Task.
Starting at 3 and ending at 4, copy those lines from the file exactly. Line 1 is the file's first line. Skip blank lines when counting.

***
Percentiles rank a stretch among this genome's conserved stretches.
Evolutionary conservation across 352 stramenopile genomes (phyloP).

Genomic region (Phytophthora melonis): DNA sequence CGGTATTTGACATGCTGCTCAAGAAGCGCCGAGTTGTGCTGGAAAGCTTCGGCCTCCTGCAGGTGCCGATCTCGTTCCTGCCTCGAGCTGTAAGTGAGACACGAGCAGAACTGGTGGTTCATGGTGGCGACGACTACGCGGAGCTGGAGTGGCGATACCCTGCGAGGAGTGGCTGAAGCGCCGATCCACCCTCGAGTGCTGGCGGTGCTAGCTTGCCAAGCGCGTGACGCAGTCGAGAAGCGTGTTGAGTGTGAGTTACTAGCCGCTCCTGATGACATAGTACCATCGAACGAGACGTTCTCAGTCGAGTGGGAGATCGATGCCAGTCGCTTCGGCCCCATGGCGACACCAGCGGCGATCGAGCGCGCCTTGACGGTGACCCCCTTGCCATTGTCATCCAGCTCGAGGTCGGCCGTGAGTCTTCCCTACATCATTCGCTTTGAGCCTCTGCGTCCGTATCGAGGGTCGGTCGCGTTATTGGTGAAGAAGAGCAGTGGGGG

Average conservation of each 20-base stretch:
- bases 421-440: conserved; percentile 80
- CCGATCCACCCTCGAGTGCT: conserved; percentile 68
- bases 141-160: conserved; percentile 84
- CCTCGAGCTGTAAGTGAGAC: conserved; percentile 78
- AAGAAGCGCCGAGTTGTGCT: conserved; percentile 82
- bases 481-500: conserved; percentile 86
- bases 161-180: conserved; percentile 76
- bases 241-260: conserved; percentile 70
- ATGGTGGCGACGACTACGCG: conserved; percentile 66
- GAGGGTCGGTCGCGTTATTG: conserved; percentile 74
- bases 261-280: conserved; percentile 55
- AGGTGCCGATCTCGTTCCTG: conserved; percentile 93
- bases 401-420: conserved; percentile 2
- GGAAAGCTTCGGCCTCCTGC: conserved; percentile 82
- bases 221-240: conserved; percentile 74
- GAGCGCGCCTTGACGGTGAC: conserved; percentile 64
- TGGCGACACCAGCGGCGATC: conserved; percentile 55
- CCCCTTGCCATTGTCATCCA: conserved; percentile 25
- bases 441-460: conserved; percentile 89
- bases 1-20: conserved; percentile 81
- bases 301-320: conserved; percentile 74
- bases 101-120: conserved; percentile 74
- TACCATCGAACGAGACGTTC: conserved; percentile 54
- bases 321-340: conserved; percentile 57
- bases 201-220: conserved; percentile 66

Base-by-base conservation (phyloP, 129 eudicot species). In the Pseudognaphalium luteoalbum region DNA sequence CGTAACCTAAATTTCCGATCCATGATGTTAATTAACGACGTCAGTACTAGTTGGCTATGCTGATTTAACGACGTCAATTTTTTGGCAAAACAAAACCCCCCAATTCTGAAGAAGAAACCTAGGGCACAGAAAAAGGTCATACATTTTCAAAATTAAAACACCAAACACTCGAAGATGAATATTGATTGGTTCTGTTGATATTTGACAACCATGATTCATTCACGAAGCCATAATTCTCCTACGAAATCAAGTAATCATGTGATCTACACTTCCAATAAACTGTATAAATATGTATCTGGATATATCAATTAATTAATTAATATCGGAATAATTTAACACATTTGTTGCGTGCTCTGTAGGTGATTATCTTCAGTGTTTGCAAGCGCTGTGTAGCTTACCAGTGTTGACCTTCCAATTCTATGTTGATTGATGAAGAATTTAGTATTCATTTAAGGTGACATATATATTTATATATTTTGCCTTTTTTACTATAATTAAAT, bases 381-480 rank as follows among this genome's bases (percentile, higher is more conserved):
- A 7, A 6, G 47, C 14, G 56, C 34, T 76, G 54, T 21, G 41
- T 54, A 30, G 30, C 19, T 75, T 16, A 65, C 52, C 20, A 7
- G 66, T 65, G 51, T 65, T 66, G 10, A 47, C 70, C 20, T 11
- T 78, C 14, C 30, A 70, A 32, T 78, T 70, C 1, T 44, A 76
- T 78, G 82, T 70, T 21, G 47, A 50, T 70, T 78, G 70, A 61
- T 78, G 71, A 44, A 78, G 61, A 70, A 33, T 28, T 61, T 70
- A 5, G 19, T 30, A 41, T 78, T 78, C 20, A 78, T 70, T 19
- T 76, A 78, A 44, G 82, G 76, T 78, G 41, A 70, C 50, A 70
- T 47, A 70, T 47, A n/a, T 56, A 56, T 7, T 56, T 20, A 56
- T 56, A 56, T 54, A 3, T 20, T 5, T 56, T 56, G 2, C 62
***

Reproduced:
Genomic region (Phytophthora melonis): DNA sequence CGGTATTTGACATGCTGCTCAAGAAGCGCCGAGTTGTGCTGGAAAGCTTCGGCCTCCTGCAGGTGCCGATCTCGTTCCTGCCTCGAGCTGTAAGTGAGACACGAGCAGAACTGGTGGTTCATGGTGGCGACGACTACGCGGAGCTGGAGTGGCGATACCCTGCGAGGAGTGGCTGAAGCGCCGATCCACCCTCGAGTGCTGGCGGTGCTAGCTTGCCAAGCGCGTGACGCAGTCGAGAAGCGTGTTGAGTGTGAGTTACTAGCCGCTCCTGATGACATAGTACCATCGAACGAGACGTTCTCAGTCGAGTGGGAGATCGATGCCAGTCGCTTCGGCCCCATGGCGACACCAGCGGCGATCGAGCGCGCCTTGACGGTGACCCCCTTGCCATTGTCATCCAGCTCGAGGTCGGCCGTGAGTCTTCCCTACATCATTCGCTTTGAGCCTCTGCGTCCGTATCGAGGGTCGGTCGCGTTATTGGTGAAGAAGAGCAGTGGGGG

Average conservation of each 20-base stretch: